“Maybe he should try batting left-handed. He could bat from his knees, or sitting down. Or he could jump out of the batter’s box just as the pitcher throws. Maybe it would screw up the timing. I did that once in Little League and it worked. He might want to bribe the umpire–he does make a lot of money these days. He could also try not wearing his shirt when he bats. He’ll feel like he’s getting down to work.

“Another thought I had–I have a few ideas here–is that he could go up to the plate and just start crying. Maybe the pitcher would go easy on him. I think this one has some merit. I assume he’s pretty much crying night and day at this point, drinking heavily, calling ex-girlfriends, asking them if they think he might try a wider stance.

“He might actually want to to just pack it all in, actually. Quit, get divorced, move to Hungary. Or just like, go out into the desert, dig a hole, and live there for a few years. Nothing like some good desert hole time to clear your head or pick up a slow bat.”

“Thanks a lot, Nomar. Next I want to ask you if the Tigers’ recent losing streak should be the reason everyone in the organization begins their path down the long, dark road to suicide.”

I watch the NCAA selection show most years. Somehow it’s fun to see the bracket and matchups revealed, even though it’s always precisely the same:

  1. Talking heads bicker over which teams should be #1 seeds.
  2. Talking heads bicker over which marginal, impossible-to-quantify teams are most deserving of those last few inclusions. They neglect to consider that these teams usually end up as 12-seeds and lose their first game 66% of the time.
  3. Tournament field revealed. Cut to shots of players whooping and hollering as their long season is rewarded with a chance to be on TV. (I actually love this.)
  4. Talking heads resume bickering about what a crime it is that such-and-such marginal team was not given one of those 12-seeds. They neglect to consider that the number of marginal teams they feel must be included substantially exceeds the number of available spots. They also neglect to consider that most of the teams they are defending finished like 5th in their conference, so there’s no evidence that they can do well in a national tournament.
  5. Talking heads badger the selection committee chair, whose long answers essentially amount to: “Listen guys, someone has to be left out unless we just start the tournament in November and include all 345 Division I basketball teams. Or would you just rip us for not including Division II?”

If I had time and access to a good copyright lawyer I would love to have a video montage of Seth Davis ranting about which teams were snubbed year after year.

CBS then bails for 60 Minutes but ESPN keeps things rolling with more outraged heads. The new set of heads also tries to pick the whole field, something they have never done any better than any random person in your office pool. They also pick favorites almost all the time and forget all about those poor 12 seeds they all argued about in the first place.


Yesterday I was browsing through the different Super Bowl logos on wikipedia (having learned that they are standardizing the logo starting this year, rather than having a new design every time). While interesting, what was even more fascinating was the history of Super Bowl halftime performers. I never really realized that it took until the early 1990s to figure out that they could leverage the ridiculous Super Bowl audience and bring in some major entertainers.  Up until that time they usually just had a college marching band, or an old-school musician doing some Vegas-style show, or Up With People (four times!).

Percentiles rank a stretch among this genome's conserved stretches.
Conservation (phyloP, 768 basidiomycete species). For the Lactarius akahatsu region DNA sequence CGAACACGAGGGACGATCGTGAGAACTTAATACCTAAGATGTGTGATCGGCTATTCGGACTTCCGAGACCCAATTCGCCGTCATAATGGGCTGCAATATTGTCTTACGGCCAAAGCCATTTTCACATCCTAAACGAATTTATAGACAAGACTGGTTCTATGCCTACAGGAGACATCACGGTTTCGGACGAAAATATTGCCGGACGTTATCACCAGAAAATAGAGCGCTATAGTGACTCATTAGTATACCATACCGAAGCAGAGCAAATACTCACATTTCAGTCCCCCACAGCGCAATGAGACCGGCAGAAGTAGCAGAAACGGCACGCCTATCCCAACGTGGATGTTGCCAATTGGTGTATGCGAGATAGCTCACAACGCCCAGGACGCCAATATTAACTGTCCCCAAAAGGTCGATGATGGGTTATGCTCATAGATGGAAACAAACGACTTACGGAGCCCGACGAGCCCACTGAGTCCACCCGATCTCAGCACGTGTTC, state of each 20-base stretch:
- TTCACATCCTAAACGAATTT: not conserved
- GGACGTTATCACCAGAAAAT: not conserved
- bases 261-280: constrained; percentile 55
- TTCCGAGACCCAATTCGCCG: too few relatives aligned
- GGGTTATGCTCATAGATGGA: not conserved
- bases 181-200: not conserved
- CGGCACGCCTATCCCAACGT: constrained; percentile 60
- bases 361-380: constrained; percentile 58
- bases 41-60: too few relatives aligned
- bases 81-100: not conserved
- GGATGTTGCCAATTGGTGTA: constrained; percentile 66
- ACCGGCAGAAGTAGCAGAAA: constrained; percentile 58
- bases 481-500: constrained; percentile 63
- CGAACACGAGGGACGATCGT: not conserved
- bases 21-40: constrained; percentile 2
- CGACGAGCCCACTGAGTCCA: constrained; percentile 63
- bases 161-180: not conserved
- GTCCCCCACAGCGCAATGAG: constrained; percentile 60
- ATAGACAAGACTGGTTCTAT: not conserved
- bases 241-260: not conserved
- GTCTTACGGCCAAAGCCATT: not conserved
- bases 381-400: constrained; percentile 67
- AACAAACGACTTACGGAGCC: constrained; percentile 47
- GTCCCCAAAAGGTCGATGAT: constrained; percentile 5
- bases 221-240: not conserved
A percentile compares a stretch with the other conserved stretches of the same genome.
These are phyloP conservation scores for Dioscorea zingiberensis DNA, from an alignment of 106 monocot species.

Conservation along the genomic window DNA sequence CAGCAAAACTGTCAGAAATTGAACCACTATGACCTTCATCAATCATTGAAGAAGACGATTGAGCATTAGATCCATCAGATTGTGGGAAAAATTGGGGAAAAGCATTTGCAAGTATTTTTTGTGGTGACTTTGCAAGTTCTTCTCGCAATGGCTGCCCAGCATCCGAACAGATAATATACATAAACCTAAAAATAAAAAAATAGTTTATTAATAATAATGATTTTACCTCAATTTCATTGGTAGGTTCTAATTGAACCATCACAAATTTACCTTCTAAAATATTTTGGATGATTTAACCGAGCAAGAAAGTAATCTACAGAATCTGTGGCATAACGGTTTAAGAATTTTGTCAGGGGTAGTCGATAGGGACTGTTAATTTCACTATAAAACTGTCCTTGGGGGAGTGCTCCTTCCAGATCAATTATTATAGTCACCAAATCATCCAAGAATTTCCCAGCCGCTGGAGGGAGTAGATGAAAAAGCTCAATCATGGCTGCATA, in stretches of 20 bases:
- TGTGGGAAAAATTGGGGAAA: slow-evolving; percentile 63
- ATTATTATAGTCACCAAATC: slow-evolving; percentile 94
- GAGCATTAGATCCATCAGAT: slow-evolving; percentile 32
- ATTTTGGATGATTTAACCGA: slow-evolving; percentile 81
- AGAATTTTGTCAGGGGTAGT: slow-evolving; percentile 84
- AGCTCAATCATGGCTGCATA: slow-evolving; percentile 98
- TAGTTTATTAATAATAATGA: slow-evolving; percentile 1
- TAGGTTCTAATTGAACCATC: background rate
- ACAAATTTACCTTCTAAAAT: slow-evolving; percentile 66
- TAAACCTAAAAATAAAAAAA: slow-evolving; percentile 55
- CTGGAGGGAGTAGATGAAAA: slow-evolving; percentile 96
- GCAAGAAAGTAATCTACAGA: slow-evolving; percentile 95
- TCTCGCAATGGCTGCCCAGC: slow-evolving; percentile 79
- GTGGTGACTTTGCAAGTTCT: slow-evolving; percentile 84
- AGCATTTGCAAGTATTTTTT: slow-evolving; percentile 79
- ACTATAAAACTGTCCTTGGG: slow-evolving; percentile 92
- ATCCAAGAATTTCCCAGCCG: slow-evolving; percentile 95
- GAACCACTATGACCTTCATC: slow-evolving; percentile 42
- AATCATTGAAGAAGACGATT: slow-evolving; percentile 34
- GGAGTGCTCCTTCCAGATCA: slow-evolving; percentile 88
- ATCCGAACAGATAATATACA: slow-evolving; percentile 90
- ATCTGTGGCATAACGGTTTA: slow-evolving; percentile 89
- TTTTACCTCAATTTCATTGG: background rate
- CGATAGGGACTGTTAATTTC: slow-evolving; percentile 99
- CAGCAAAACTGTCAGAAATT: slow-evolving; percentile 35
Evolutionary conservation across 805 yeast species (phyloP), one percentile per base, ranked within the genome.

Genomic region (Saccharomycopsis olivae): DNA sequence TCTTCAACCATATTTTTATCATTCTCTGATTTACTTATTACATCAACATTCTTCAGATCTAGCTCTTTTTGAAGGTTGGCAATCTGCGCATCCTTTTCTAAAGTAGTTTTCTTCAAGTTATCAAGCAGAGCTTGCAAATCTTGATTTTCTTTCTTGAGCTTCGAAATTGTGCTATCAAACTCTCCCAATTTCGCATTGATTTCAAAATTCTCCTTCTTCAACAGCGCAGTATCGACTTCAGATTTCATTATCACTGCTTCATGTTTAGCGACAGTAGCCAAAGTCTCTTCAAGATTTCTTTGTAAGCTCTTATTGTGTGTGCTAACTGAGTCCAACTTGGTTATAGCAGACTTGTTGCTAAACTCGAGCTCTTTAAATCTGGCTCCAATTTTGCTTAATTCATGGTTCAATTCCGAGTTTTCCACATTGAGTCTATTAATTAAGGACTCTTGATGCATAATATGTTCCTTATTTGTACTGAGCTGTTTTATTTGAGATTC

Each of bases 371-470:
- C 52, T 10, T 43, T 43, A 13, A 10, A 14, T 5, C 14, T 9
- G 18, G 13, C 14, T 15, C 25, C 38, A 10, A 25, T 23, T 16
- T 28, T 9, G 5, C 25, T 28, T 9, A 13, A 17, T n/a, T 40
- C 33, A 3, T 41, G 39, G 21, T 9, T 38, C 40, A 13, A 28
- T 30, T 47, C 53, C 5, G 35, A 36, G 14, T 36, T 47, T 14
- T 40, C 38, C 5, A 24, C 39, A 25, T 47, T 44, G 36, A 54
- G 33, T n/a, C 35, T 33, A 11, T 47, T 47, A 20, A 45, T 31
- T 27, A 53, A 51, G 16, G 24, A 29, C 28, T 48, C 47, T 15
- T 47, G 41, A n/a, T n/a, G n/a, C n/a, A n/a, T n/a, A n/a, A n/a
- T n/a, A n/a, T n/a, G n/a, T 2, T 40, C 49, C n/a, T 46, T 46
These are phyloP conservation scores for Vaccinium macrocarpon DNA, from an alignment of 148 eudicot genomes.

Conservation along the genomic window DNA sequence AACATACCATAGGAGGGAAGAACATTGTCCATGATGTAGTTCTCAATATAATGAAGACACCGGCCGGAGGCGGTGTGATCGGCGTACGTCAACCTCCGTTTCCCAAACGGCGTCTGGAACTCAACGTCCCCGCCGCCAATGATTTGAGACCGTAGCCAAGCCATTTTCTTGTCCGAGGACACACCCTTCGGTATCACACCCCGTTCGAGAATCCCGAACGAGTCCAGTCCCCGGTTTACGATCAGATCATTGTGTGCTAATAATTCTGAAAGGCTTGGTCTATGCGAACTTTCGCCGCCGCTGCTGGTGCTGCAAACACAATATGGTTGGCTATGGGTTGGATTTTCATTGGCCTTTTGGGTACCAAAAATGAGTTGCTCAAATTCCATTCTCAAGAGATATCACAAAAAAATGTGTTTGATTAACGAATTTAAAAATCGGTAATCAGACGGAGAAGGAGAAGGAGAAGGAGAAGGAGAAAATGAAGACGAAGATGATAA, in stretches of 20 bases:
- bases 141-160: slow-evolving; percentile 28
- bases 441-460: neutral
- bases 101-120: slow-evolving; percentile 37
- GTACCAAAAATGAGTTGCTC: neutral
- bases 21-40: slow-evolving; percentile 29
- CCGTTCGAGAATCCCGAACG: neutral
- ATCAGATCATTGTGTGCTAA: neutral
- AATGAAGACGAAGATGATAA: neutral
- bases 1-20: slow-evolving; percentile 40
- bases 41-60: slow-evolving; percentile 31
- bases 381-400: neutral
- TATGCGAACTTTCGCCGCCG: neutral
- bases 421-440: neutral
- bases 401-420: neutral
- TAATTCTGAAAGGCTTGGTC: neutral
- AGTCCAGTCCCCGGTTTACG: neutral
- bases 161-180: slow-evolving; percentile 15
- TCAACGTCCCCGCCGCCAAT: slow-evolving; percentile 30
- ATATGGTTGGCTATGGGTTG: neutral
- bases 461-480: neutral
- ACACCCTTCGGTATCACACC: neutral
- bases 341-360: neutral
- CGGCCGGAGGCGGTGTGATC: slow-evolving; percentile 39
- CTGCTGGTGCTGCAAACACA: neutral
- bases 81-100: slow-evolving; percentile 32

Check out Pete Fountain at Super Bowl XXIV*:

So gloriously quaint.

*Super Bowl XXIV: San Francisco’s ridiculous beatdown of the Broncos, 55-10. Not enough Pete Fountain in the world to salvage that.

There is a current NFL player with my name.  An enjoyable consequence is that sometimes he’ll make a big play and announcers scream my name excitedly!  Here is a collection of such highlights:

*From just yesterday! Josh Wilson returns an interception for a game-winning touchdown in overtime

*Al Michaels says it really enthusiastically.

*Back when he was with the Seahawks, picking on the lowly Rams.  Great finish for Josh Wilson.

*Holy smokes, Josh Wilson, 89 yards!  (And does not drop dead.)

*Dick Stockton calls it, then spends some time rifling through his notes figuring out who Josh Wilson is.


Favorite team growing up: Houston Astros

What?! Why? (a) They had some pitchers that I liked and (b) Tequila Sunrise uniforms

Still like them? No. Why would I?  The only place I’ve been in Houston is the airport.  Plus, yucky NL.

Favorite team now: Detroit Tigers

Why would you do this to yourself? I adopted them while I was in grad school (one year of which was the year they won five of their last six to avoid tying the record for most losses in a season).

Are they good now? Definitively mediocre.  They have some good players but lots of bad ones and albatross contracts they should never have made.  They should be a playoff contender but aren’t terribly scary.


Favorite team growing up: Denver Broncos (uh, obviously)

What?! Why? Grew up in Montana, where Broncos were “local.”  They were my parents’ team, so easy to adopt.